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ChangeMyNameToStupid
10-12-2011, 11:42 PM
Hi Guys, I'm looking to start building an ar15 space gun or match rifle 20-24", hopefully to start shooting competition. As of now, I am trying to find a decent upper for a low price ($300-400) new or used but I do now know what kind of upper it should be. I know the upper should have a 1-8 or 1-7 twist but other than that I do not know what I need. I have been looking at many uppers but they are EXPENSIVE! I'm a poor college student so shooting competition nonetheless shooting every week may not be a smart financial move but I love it.
Here is one upper I have been looking at. http://www.whiteoakarmament.com/xcart/product.php?productid=17553
The idea of having a side charging upper on my rifle is very appealing to me but the only thing that gets me is the price. I was wondering if this is a good upper or if there were cheaper uppers non-side charging good for a beginning competition shooter. Please make comments, suggestions or offer advice, everything is welcome.

Thank You

donking
10-12-2011, 11:53 PM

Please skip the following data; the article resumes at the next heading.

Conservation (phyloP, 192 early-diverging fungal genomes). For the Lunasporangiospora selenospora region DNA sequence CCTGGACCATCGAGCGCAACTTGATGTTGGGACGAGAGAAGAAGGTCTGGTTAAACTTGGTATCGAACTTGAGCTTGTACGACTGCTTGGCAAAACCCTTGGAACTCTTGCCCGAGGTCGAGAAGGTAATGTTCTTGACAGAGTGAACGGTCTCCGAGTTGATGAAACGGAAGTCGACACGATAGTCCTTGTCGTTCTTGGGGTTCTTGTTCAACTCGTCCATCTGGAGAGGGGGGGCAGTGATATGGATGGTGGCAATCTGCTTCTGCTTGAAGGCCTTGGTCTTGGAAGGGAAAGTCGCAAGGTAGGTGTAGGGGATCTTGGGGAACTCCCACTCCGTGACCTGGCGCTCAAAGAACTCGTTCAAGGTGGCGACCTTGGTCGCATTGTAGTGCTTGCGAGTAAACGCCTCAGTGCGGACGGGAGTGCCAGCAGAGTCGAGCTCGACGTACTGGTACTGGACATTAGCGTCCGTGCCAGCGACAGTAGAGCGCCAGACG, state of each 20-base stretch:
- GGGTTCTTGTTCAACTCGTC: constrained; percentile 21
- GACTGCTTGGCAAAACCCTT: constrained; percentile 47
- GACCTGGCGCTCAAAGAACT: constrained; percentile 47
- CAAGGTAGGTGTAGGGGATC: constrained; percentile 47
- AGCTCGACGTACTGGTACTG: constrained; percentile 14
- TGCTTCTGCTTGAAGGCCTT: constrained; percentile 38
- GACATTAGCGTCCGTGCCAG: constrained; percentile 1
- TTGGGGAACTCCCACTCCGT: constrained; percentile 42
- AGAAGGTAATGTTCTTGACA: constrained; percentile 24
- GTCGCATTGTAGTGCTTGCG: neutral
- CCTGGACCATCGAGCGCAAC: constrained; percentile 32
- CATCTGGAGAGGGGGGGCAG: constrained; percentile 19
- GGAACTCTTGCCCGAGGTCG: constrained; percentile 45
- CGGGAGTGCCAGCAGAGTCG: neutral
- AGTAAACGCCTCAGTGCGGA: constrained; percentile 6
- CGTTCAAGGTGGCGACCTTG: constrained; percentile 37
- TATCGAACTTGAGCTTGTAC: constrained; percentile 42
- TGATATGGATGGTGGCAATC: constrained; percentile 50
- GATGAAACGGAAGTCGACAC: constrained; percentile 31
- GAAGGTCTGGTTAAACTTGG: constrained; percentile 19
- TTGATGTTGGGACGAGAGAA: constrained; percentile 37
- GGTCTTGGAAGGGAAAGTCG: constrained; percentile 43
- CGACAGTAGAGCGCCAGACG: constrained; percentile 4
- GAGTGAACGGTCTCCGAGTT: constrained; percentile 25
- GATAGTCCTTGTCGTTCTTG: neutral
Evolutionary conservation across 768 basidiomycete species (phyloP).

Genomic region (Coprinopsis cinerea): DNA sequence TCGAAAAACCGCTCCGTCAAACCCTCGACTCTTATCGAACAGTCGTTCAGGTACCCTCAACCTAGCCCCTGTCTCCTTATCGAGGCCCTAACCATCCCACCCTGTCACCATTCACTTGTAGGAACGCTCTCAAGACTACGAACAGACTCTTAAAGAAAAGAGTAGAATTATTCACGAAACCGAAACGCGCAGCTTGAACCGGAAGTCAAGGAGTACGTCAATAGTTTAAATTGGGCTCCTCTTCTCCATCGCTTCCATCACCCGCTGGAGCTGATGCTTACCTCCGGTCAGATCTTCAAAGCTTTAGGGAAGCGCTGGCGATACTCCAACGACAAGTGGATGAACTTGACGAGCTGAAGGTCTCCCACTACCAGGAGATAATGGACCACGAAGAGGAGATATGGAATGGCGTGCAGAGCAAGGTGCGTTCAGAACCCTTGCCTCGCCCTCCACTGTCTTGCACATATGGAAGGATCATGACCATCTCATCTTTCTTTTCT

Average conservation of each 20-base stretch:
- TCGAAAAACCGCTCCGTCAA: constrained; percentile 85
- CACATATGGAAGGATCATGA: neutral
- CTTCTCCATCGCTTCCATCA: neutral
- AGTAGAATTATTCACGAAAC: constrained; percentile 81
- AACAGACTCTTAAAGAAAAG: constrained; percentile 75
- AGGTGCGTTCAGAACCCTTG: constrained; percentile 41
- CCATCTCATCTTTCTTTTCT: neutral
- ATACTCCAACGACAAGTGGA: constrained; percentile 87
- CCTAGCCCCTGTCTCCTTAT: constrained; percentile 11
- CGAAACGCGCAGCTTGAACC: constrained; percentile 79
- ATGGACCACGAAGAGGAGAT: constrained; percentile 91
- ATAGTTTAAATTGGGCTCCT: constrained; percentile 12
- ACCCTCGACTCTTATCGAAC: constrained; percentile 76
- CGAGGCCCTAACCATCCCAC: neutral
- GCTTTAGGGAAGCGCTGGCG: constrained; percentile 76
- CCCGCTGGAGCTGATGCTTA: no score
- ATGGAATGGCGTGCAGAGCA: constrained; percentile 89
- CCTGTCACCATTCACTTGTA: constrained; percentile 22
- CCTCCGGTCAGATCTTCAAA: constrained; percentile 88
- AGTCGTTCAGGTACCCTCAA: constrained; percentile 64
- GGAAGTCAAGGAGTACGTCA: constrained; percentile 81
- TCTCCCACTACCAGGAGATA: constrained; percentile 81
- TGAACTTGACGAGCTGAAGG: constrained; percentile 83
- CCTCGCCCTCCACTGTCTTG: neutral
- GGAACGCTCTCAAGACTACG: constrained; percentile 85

Yes, good. WOA rocks :punk:

KillerRabbit
10-13-2011, 2:29 AM
Every person on our rifle team uses a White Oak, they are actually very reasonably priced for what you get. What kind of competition do you want to participate in? If you want to shoot High Power you would be better off to go with a White Oak Service Rifle upper (since it comes with sights you won't need to buy a scope and that will help your college student budget). What part of the state do you live in?
Dirk

ChangeMyNameToStupid
10-13-2011, 7:54 AM
I'm in So-Cal, La county and want to start doing high power competition. It seems that WOA is pretty reputable then. Thank you guys, I'm going to start pulling funds together!

dlouie87
10-13-2011, 8:27 AM
WOA barrels and uppers are gtg! side charging are a worthless "cometic" feature.

KillerRabbit
10-13-2011, 9:04 AM
When starting out in High Power there are many reasons to begin with Service Rifle, less money for the upper, simpler than match rifle, do it while you still have young eyes etc.
Do you have any one local shooting High Power to help you get started or "mentor" you? If not send me a PM and I can probably hook you up with one of the So Cal guys to at least give you a little help starting out.
Dirk

jetspeedz
10-13-2011, 9:08 AM
I have WOA and could not be happier with quality. Will be posting a review of some barrels soon including the WO

double0b
10-13-2011, 9:17 AM
I completely agree with this statement. In your price range, I would look on the sales boards for a lightly used WOA or Compass Lake service rifle upper and further develop your fundamentals. Budget and Spacegun dont really go together. I have almost as much $$$ in sights as I do in my WOP match upper.